How To Sort Biowaste?

From January 1st 2024, all French households will have to have a solution to sort their biodegradable waste. If you are wondering what is the sorting of biowaste at source, follow the guide! We explain you why and how to sort this organic waste.

What is biowaste?

If you've never heard the word, know that bio-waste refers to:

- kitchen and table waste
- leftovers from meals or their preparation
- uneaten expired products
- green waste from park and garden maintenance such as shrub and hedge trimmings, dead leaves or lawn clippings...

All these organic wastes have in common that they are biodegradable, i.e. they can be naturally degraded by living micro-organisms.

Moreover, when we put them in landfills, these wastes ferment and risk emitting methane which is a powerful greenhouse gas.

But they do not only have disadvantages for the environment because they can also be recovered through land application, composting or methanization which allows to produce energy (biogas). This is why it is interesting to separate them from other waste and no longer bury or burn them.

Why sort bio-waste?

Currently, bio-waste is a major problem as it represents up to one third of unsorted waste by households in France.

But this situation will soon change: the law on the fight against waste of February 10, 2020 provides that all individuals will have to have a solution to perform the sorting of biowaste at source from January 1, 2024.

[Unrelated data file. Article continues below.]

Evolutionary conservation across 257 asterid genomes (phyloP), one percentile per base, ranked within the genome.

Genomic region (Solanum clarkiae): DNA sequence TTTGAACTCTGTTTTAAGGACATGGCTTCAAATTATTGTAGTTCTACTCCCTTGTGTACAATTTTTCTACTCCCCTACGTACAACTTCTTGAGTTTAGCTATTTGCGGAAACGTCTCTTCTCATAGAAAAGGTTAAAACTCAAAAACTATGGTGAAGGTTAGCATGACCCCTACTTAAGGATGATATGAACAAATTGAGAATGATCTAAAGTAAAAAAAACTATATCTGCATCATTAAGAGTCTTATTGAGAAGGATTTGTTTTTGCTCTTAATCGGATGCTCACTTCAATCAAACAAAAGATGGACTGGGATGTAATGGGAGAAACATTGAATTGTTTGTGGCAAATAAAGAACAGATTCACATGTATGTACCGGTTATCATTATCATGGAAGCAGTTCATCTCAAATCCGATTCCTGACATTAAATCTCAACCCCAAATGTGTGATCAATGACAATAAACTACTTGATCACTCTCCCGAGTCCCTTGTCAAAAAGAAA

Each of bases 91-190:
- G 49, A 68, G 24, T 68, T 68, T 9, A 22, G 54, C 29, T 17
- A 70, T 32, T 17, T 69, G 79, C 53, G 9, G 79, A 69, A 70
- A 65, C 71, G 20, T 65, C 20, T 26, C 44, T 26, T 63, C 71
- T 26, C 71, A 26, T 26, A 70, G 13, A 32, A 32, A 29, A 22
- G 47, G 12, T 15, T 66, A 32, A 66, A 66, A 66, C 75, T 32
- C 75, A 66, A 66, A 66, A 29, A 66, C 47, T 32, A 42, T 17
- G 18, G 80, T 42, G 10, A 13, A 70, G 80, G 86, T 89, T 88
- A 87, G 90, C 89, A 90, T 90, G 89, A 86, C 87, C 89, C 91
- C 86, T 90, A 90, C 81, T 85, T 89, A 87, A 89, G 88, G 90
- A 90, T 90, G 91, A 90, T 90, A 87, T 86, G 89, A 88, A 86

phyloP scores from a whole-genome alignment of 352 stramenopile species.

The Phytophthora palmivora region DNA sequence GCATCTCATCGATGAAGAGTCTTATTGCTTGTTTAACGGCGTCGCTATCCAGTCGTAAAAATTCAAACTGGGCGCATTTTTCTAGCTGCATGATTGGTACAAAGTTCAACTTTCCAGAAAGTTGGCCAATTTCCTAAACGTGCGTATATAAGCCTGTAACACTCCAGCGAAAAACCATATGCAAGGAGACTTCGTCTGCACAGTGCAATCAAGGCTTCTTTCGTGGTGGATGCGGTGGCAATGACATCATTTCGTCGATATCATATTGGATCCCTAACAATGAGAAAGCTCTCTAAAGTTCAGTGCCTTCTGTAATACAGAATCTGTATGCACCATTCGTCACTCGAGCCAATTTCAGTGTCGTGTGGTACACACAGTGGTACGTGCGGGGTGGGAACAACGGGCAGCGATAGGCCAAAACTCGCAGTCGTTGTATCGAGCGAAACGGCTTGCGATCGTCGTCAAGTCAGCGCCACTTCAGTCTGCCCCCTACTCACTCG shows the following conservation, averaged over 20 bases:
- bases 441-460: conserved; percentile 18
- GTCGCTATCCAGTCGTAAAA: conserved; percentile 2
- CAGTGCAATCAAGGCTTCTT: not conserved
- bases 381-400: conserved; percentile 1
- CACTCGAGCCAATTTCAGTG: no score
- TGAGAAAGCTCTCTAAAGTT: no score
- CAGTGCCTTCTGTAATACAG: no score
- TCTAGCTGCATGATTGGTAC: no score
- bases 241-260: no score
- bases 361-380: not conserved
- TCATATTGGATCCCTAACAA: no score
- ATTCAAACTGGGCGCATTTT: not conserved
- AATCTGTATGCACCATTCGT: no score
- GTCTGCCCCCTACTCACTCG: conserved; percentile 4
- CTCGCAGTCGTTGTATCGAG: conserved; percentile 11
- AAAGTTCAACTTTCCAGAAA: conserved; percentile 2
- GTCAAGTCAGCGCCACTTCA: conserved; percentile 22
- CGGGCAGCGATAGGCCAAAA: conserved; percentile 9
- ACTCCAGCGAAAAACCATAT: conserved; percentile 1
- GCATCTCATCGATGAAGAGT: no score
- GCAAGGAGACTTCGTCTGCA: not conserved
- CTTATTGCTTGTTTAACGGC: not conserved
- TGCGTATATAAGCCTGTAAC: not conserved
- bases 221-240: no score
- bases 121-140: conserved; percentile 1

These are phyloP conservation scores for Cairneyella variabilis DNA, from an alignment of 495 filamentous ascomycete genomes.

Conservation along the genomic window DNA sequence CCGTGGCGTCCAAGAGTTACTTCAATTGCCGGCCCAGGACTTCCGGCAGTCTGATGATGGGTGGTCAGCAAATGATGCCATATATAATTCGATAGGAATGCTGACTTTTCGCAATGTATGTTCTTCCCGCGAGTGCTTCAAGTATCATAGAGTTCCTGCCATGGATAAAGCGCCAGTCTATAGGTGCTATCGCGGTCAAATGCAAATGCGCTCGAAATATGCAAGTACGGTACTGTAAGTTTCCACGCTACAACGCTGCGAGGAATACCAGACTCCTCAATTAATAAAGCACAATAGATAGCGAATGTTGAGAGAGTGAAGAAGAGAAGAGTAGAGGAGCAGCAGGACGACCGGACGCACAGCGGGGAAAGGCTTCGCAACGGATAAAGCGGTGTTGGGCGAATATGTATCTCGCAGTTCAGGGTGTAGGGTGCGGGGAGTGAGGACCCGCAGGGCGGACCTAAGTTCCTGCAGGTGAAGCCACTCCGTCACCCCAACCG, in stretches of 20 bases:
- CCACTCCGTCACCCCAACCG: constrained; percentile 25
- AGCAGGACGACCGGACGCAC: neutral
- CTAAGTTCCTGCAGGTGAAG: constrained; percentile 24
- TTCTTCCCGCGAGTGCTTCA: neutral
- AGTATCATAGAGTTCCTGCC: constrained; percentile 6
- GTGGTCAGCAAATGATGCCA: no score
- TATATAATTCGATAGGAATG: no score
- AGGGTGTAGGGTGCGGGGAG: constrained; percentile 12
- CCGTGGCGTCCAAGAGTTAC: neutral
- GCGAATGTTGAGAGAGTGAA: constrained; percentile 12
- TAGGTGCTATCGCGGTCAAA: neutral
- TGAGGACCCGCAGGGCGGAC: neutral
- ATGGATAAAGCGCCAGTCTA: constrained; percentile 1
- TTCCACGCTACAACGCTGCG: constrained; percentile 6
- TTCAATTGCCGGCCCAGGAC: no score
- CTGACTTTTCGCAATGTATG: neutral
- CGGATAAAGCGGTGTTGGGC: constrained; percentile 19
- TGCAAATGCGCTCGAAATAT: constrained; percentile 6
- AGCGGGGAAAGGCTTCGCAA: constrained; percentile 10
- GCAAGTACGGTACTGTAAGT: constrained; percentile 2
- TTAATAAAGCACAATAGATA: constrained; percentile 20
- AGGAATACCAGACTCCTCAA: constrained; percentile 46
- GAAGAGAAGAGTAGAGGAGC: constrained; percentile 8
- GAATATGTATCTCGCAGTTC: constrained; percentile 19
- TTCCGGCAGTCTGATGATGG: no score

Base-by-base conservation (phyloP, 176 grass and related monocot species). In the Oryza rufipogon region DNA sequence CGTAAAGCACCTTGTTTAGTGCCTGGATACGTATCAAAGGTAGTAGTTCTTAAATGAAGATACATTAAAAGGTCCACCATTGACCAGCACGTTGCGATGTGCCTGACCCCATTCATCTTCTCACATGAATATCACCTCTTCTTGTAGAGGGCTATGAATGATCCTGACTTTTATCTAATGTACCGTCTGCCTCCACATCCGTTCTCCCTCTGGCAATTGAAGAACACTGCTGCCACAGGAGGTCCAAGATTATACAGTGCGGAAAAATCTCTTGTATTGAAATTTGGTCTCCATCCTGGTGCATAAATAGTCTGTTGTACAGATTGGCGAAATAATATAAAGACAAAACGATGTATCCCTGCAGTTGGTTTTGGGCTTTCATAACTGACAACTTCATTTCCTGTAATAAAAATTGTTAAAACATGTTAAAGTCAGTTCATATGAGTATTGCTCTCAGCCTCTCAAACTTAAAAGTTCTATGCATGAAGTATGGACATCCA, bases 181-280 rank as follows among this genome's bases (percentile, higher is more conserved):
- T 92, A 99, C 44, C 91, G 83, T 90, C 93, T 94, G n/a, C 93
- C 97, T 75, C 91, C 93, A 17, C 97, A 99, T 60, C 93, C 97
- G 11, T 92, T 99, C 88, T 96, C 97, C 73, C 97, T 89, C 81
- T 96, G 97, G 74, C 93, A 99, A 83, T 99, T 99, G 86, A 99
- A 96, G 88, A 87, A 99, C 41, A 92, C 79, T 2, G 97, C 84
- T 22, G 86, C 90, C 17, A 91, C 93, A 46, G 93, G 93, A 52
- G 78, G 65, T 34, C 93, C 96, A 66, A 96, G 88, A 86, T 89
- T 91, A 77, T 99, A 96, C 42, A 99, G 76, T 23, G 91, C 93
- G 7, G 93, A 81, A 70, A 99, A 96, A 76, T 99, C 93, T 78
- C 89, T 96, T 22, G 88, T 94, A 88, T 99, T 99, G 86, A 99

In practice, this means that local authorities will have to offer individuals ways to sort this waste at source. For example, they will have to provide their citizens with collection bins for individual or collective composting (at the level of a building, a street or a neighborhood).

Individuals will thus be able to separate their biodegradable waste from glass, packaging and the rest of the undifferentiated waste.

How to sort bio-waste at the source?

As of January 1, 2024, individuals will therefore be encouraged to sort bio-waste at the source.

You can prepare for this measure to go into effect by getting into the habit of no longer throwing your kitchen waste (such as peelings and eggshells) and meal scraps into the undifferentiated garbage can.

To sort these biodegradable wastes, you can get a home composter to place in your garden or balcony or other containers such as a bokashi kit or a worm composter to install in your kitchen.

Some communities encourage composting by distributing free composters. Ask your local city hall for more information.

To learn more about compostable waste, we invite you to read our articles on the subject opposite. You can also find a more detailed list of biowaste at the site below.

Author: Audrey
Copyright image: PH Archives La Voix
Tags: waste, biowaste, bio-waste, composting, Biodegradable waste, Sorting, Biodegradable, neighborhood, local authorities, LAW, France, glass, packaging, kitchen waste, Scraps, balcony, containers, KIT, worm, composter, City Hall, biogas, energy, French, organic waste, leftovers, expired products, green waste, Shrub, hedge, dead leaves, lawn, organic, micro-organisms, landfills, ferment, methane, greenhouse gas, compostable,
More informations: https://www.lagazettedescommunes.com/796873/les-dechets-qui-peuvent-etre-collectes-avec-des-biodechets-tries-a-la-source/
In French: Tri des biodéchets : comment faire ?
En español: ¿Cómo clasificar los biorresiduos?
In italiano: Come differenziare i rifiuti organici?
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